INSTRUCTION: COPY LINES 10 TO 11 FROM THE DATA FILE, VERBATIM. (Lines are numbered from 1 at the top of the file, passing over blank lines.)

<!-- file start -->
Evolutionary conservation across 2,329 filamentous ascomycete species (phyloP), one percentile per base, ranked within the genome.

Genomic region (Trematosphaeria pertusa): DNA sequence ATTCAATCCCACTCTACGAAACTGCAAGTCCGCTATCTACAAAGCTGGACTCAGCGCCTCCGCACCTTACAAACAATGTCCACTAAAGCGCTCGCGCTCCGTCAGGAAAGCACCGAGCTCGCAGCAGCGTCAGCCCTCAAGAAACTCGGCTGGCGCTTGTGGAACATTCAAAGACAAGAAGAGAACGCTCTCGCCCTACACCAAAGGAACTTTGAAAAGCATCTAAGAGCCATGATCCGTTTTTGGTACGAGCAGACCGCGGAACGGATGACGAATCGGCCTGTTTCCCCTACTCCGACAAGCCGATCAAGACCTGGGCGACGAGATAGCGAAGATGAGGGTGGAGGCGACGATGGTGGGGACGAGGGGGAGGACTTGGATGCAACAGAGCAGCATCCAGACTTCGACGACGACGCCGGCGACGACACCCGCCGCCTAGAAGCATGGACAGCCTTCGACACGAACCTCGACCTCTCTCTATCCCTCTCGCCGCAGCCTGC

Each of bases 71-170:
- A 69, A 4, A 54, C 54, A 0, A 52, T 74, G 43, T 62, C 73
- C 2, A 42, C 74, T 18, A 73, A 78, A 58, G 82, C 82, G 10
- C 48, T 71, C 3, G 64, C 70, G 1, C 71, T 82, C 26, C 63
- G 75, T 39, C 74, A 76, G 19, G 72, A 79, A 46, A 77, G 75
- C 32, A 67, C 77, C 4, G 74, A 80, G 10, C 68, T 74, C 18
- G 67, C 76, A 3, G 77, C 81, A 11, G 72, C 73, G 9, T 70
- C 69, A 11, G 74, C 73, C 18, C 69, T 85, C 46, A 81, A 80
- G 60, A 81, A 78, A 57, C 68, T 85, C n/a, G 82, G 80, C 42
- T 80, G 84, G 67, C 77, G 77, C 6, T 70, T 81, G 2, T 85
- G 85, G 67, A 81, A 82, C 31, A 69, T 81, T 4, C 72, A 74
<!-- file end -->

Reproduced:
- C 69, A 11, G 74, C 73, C 18, C 69, T 85, C 46, A 81, A 80
- G 60, A 81, A 78, A 57, C 68, T 85, C n/a, G 82, G 80, C 42